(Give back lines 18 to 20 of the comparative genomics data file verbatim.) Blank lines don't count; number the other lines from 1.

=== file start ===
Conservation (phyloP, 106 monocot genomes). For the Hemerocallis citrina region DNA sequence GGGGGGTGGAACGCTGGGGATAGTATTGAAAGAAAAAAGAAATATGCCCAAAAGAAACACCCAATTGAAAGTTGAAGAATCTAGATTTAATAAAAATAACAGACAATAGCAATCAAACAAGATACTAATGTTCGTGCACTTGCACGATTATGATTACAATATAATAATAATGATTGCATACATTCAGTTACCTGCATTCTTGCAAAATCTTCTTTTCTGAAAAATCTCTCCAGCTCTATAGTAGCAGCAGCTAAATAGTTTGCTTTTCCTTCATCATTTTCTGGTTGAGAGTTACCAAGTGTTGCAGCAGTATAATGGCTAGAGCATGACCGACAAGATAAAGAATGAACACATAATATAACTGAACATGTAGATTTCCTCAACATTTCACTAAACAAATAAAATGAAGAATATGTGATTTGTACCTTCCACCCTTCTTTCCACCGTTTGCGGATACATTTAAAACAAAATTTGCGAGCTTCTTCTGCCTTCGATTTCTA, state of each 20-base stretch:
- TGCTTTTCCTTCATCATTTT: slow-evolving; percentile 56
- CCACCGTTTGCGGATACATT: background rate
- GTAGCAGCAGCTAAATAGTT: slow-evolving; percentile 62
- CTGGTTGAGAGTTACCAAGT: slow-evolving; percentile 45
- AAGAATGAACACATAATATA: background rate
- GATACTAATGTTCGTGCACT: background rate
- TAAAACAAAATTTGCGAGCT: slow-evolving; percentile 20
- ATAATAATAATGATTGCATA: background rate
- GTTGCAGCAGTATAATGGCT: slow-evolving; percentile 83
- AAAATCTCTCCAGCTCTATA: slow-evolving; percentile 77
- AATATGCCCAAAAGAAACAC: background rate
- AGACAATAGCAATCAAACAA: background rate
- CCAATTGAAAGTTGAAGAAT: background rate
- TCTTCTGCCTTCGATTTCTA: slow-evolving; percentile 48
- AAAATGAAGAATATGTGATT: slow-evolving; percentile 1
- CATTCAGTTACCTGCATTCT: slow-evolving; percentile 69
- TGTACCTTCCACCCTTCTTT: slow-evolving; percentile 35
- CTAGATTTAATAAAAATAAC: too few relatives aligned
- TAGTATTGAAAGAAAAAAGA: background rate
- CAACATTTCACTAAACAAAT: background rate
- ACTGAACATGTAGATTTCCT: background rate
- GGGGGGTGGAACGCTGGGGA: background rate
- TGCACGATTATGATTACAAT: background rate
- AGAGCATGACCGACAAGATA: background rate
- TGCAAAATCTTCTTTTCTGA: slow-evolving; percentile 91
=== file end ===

- TGTACCTTCCACCCTTCTTT: slow-evolving; percentile 35
- CTAGATTTAATAAAAATAAC: too few relatives aligned
- TAGTATTGAAAGAAAAAAGA: background rate